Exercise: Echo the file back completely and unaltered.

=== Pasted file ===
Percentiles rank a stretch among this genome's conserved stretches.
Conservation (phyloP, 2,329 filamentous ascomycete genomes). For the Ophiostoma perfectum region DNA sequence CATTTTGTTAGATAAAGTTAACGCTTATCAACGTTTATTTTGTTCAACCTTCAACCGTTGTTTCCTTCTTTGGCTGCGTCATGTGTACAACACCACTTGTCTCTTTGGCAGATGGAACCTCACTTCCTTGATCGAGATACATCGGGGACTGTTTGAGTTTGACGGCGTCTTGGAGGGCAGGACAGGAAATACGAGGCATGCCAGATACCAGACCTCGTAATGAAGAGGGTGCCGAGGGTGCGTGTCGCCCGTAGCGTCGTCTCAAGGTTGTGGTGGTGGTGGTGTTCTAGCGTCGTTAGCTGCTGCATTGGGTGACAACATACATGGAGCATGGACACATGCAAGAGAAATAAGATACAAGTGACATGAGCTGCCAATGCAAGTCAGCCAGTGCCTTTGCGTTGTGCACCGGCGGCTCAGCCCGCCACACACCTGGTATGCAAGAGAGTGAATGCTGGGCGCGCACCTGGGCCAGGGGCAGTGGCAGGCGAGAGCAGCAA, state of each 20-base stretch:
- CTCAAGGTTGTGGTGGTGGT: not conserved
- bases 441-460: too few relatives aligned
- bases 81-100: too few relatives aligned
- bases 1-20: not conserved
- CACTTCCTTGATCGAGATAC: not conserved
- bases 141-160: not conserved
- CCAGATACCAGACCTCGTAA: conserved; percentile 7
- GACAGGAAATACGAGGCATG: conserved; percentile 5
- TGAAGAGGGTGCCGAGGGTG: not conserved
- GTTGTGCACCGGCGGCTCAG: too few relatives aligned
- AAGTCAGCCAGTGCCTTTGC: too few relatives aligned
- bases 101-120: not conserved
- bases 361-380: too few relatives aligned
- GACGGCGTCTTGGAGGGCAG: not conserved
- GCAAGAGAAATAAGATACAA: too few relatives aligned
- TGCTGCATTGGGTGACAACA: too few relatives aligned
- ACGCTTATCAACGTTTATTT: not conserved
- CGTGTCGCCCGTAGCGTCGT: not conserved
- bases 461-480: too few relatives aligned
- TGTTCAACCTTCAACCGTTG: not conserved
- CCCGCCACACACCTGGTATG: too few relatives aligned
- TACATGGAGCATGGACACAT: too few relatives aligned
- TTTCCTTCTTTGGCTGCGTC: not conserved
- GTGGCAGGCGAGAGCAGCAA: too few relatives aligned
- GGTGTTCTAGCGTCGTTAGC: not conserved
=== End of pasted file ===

Percentiles rank a stretch among this genome's conserved stretches.
Conservation (phyloP, 2,329 filamentous ascomycete genomes). For the Ophiostoma perfectum region DNA sequence CATTTTGTTAGATAAAGTTAACGCTTATCAACGTTTATTTTGTTCAACCTTCAACCGTTGTTTCCTTCTTTGGCTGCGTCATGTGTACAACACCACTTGTCTCTTTGGCAGATGGAACCTCACTTCCTTGATCGAGATACATCGGGGACTGTTTGAGTTTGACGGCGTCTTGGAGGGCAGGACAGGAAATACGAGGCATGCCAGATACCAGACCTCGTAATGAAGAGGGTGCCGAGGGTGCGTGTCGCCCGTAGCGTCGTCTCAAGGTTGTGGTGGTGGTGGTGTTCTAGCGTCGTTAGCTGCTGCATTGGGTGACAACATACATGGAGCATGGACACATGCAAGAGAAATAAGATACAAGTGACATGAGCTGCCAATGCAAGTCAGCCAGTGCCTTTGCGTTGTGCACCGGCGGCTCAGCCCGCCACACACCTGGTATGCAAGAGAGTGAATGCTGGGCGCGCACCTGGGCCAGGGGCAGTGGCAGGCGAGAGCAGCAA, state of each 20-base stretch:
- CTCAAGGTTGTGGTGGTGGT: not conserved
- bases 441-460: too few relatives aligned
- bases 81-100: too few relatives aligned
- bases 1-20: not conserved
- CACTTCCTTGATCGAGATAC: not conserved
- bases 141-160: not conserved
- CCAGATACCAGACCTCGTAA: conserved; percentile 7
- GACAGGAAATACGAGGCATG: conserved; percentile 5
- TGAAGAGGGTGCCGAGGGTG: not conserved
- GTTGTGCACCGGCGGCTCAG: too few relatives aligned
- AAGTCAGCCAGTGCCTTTGC: too few relatives aligned
- bases 101-120: not conserved
- bases 361-380: too few relatives aligned
- GACGGCGTCTTGGAGGGCAG: not conserved
- GCAAGAGAAATAAGATACAA: too few relatives aligned
- TGCTGCATTGGGTGACAACA: too few relatives aligned
- ACGCTTATCAACGTTTATTT: not conserved
- CGTGTCGCCCGTAGCGTCGT: not conserved
- bases 461-480: too few relatives aligned
- TGTTCAACCTTCAACCGTTG: not conserved
- CCCGCCACACACCTGGTATG: too few relatives aligned
- TACATGGAGCATGGACACAT: too few relatives aligned
- TTTCCTTCTTTGGCTGCGTC: not conserved
- GTGGCAGGCGAGAGCAGCAA: too few relatives aligned
- GGTGTTCTAGCGTCGTTAGC: not conserved